October 26, 2017 2:13 pm

This is the best way to wash apples, according to science

Food scientists at the University of Massachusetts, Amherst compared three common household methods and determined that a baking soda and water solution was the most effective.

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No, wiping an apple on your shirt or massaging it under tap water isn’t going to cut it.

According to a recent study published in the Journal of Agricultural and Food Chemistry, it turns out the best way to get pesticides off apples is by washing them with a baking soda mix.

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In the study, researchers exposed apples to specific pesticide residues for 24 hours. The study notes some pesticides got absorbed by the apple peel, while some stayed on top of the apple’s surface.

Study author Lili He, a food scientist at the University of Massachusetts, Amherst, says researchers wanted to look at washing fruit from both the household and factory level.

“We thought about fresh produce at the factory level that has been washed once, but the purpose [of this research] was to reduce organic matter and bacteria load,” she tells Global News. “We wondered if factory washing can remove pesticides.”

READ MORE: Widely used neonicotinoid pesticide puts bumblebee colonies at risk: study

Washing the apples

He’s team used three different cleaning solutions. One with just tap water, one with baking soda and water, and the last one with a Clorox bleach solution (similar to what some factories use to clean fruit).

According to the results, it took about 12 to 15 minutes to completely remove surface residue and apples washed with the baking soda and water solution had the least amount of pesticides.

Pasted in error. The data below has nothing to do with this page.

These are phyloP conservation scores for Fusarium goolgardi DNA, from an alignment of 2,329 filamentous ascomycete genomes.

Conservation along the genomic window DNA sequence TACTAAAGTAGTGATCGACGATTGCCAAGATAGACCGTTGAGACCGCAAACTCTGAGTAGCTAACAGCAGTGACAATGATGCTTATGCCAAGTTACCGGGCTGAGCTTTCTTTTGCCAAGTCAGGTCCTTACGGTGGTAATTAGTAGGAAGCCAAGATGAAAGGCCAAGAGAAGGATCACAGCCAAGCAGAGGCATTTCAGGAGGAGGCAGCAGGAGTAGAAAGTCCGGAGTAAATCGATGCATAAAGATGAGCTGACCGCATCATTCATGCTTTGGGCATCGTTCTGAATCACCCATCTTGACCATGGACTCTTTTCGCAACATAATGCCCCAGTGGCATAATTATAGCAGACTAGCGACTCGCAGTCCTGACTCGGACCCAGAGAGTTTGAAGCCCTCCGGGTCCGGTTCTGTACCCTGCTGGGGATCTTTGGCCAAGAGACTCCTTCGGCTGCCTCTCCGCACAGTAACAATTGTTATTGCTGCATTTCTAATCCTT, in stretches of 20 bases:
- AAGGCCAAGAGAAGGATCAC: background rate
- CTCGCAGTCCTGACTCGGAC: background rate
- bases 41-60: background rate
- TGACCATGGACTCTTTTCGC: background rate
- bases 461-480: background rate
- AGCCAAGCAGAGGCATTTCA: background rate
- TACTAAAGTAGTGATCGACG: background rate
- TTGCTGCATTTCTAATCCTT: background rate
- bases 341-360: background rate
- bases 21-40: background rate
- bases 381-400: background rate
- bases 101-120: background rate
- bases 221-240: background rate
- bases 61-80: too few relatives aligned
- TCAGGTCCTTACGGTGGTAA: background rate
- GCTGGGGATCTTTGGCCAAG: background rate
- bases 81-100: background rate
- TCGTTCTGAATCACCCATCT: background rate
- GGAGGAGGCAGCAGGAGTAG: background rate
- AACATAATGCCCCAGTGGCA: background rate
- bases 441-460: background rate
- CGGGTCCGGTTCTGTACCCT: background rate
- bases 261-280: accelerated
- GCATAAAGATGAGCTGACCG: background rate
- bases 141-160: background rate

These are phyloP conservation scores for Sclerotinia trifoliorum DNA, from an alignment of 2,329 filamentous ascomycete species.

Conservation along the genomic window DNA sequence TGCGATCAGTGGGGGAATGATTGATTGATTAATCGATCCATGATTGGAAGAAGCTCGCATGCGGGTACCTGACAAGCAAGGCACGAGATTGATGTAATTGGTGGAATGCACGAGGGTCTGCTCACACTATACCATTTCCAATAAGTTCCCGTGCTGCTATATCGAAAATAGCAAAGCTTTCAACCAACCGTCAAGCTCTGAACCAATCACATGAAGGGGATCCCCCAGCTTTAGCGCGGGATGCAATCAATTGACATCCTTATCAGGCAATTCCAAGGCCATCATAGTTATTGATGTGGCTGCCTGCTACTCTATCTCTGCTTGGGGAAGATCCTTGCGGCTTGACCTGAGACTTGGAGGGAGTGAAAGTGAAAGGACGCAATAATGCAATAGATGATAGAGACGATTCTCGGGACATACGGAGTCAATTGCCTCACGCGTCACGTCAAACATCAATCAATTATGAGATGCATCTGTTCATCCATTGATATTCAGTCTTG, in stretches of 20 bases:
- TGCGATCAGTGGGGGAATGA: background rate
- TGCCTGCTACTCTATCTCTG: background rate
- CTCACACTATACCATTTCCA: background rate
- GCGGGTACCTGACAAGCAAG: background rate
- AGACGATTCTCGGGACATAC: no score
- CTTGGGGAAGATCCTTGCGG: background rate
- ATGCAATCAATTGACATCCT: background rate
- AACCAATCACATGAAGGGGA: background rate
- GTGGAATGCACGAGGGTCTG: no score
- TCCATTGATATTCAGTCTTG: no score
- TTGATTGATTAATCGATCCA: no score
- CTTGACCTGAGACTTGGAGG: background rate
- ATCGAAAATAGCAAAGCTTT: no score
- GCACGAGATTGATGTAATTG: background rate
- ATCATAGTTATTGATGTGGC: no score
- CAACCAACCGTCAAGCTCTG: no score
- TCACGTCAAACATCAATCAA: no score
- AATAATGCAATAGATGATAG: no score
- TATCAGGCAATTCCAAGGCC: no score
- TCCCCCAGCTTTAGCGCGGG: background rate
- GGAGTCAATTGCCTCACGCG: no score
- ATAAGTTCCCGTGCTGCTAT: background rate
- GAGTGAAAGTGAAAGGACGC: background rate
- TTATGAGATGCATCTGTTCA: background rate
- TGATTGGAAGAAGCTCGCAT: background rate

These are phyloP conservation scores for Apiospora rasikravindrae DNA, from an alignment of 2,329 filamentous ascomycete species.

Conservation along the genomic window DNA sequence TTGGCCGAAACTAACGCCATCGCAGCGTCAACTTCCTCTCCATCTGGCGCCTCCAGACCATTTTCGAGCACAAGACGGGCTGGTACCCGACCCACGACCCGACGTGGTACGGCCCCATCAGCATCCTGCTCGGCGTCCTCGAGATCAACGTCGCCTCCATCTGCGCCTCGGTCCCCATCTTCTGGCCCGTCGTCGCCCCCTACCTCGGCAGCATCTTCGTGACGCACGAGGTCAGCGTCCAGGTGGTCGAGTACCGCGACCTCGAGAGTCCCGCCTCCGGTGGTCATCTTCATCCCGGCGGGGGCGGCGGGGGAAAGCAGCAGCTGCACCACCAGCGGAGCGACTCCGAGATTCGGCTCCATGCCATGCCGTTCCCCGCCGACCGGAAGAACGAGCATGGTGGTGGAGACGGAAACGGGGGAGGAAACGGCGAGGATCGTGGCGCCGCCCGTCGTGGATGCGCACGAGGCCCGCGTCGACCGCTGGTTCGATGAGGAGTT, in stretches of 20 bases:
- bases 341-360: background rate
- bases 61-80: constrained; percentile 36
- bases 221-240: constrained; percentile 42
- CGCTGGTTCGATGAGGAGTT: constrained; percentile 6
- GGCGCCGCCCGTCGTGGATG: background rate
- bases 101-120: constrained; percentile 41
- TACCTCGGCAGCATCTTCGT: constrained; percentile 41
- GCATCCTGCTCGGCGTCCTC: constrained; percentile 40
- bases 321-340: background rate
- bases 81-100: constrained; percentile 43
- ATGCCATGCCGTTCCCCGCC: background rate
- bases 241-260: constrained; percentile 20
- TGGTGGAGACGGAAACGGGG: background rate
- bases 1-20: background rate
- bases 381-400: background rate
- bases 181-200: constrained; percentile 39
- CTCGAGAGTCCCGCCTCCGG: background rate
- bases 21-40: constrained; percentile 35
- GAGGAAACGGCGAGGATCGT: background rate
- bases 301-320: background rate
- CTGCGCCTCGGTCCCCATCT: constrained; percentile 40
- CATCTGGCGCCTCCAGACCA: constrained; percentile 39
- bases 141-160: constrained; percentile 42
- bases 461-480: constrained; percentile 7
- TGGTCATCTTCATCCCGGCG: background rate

“Tap water is not that effective, baking soda turns out to be very effective,” He continues. The baking soda was effective, she adds, because it has a high pH level that most pesticides are not “stable in.”

“It can wash away 80 per cent for thiabendzole and 95.6 per cent for phosmet using the solution after 12 and 15 minutes, respectively. The penetrated pesticides cannot be easily washed away,” she says. “For the apple peel, it is a two-sided story. Apple peels have lots of good nutrients, but it’s also the place that has the most pesticides.”

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Now this doesn’t mean we need to be washing all of our fruit and vegetables for 15 minutes, she adds, and even with consistent washing, there are pesticides that cannot be washed away. To be extra safe, soak your fruit or veggies in the baking soda solution and let it sit for a few minutes.

“It depends on the degree of contamination and usually in [North America] the produce should be controlled and safe.”

She adds the one per cent baking soda-water mix could be used on other fruits and vegetables as well.

“It’s a general washing method, not only on apples, but grapes, spinach, tomatoes and basil leaves.”

Produce safety in Canada

Health Canada notes there have been outbreaks of foodborne illness linked to fruit and veggies like cantaloupes, tomatoes, and leafy greens. Pre-cut salads and fresh herbs have also been known to cause illnesses.

The agency adds safety should also be kept in mind while shopping. Leave buying cold and frozen food to the end of your shopping trip, and look for out for damaged and bruised fruit (although this can be easily chopped off).

Separate your meat, poultry and seafood items from fresh fruit and veggies, and always wash your reusable grocery bags.

READ MORE: Nearly 30% of food products contain residue of pesticide glyphosate

When you’re cleaning the fruit or vegetable, wash your hands with soap and warm water. Health Canada recommends washing food in fresh, cool, running water, even when there are peels involved.

You can also use a produce cleaning brush, but you don’t have to use produce cleaners.

He says while this doesn’t mean we should avoid eating fruit and vegetables, it is always important to wash your food — whichever method you choose — to reduce the risks of getting sick.

arti.patel@globalnews.ca

© 2017 Global News, a division of Corus Entertainment Inc.

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